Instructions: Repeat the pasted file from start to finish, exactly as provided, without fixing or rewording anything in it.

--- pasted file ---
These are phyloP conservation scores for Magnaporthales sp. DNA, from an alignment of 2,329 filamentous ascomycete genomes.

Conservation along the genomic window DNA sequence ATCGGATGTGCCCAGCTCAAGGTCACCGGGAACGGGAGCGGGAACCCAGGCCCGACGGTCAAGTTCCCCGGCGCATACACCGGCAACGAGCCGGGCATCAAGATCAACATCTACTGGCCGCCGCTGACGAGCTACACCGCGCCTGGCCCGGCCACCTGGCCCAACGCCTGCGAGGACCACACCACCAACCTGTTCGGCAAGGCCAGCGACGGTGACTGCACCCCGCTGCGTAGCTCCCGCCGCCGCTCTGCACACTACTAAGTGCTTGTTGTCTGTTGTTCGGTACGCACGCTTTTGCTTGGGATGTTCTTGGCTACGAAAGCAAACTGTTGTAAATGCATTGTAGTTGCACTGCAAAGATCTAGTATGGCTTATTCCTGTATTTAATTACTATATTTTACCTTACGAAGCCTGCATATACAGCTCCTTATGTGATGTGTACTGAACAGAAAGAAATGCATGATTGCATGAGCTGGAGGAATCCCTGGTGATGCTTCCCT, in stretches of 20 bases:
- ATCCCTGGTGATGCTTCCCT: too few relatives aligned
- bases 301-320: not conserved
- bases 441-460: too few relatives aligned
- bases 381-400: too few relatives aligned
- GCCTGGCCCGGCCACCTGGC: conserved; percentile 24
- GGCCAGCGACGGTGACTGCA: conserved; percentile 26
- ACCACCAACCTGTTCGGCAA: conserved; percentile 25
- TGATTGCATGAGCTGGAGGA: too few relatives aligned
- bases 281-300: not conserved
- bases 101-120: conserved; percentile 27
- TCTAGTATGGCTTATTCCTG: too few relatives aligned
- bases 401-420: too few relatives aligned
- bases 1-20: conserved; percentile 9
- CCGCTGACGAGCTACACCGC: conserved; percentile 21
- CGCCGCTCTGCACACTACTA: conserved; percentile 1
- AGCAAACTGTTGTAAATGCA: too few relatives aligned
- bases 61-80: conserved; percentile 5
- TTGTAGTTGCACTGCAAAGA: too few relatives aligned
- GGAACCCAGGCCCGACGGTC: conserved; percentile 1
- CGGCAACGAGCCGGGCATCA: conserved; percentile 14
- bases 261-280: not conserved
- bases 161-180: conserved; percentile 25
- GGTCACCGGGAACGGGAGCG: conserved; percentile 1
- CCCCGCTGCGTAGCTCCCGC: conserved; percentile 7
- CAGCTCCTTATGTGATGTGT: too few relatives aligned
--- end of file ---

These are phyloP conservation scores for Magnaporthales sp. DNA, from an alignment of 2,329 filamentous ascomycete genomes.

Conservation along the genomic window DNA sequence ATCGGATGTGCCCAGCTCAAGGTCACCGGGAACGGGAGCGGGAACCCAGGCCCGACGGTCAAGTTCCCCGGCGCATACACCGGCAACGAGCCGGGCATCAAGATCAACATCTACTGGCCGCCGCTGACGAGCTACACCGCGCCTGGCCCGGCCACCTGGCCCAACGCCTGCGAGGACCACACCACCAACCTGTTCGGCAAGGCCAGCGACGGTGACTGCACCCCGCTGCGTAGCTCCCGCCGCCGCTCTGCACACTACTAAGTGCTTGTTGTCTGTTGTTCGGTACGCACGCTTTTGCTTGGGATGTTCTTGGCTACGAAAGCAAACTGTTGTAAATGCATTGTAGTTGCACTGCAAAGATCTAGTATGGCTTATTCCTGTATTTAATTACTATATTTTACCTTACGAAGCCTGCATATACAGCTCCTTATGTGATGTGTACTGAACAGAAAGAAATGCATGATTGCATGAGCTGGAGGAATCCCTGGTGATGCTTCCCT, in stretches of 20 bases:
- ATCCCTGGTGATGCTTCCCT: too few relatives aligned
- bases 301-320: not conserved
- bases 441-460: too few relatives aligned
- bases 381-400: too few relatives aligned
- GCCTGGCCCGGCCACCTGGC: conserved; percentile 24
- GGCCAGCGACGGTGACTGCA: conserved; percentile 26
- ACCACCAACCTGTTCGGCAA: conserved; percentile 25
- TGATTGCATGAGCTGGAGGA: too few relatives aligned
- bases 281-300: not conserved
- bases 101-120: conserved; percentile 27
- TCTAGTATGGCTTATTCCTG: too few relatives aligned
- bases 401-420: too few relatives aligned
- bases 1-20: conserved; percentile 9
- CCGCTGACGAGCTACACCGC: conserved; percentile 21
- CGCCGCTCTGCACACTACTA: conserved; percentile 1
- AGCAAACTGTTGTAAATGCA: too few relatives aligned
- bases 61-80: conserved; percentile 5
- TTGTAGTTGCACTGCAAAGA: too few relatives aligned
- GGAACCCAGGCCCGACGGTC: conserved; percentile 1
- CGGCAACGAGCCGGGCATCA: conserved; percentile 14
- bases 261-280: not conserved
- bases 161-180: conserved; percentile 25
- GGTCACCGGGAACGGGAGCG: conserved; percentile 1
- CCCCGCTGCGTAGCTCCCGC: conserved; percentile 7
- CAGCTCCTTATGTGATGTGT: too few relatives aligned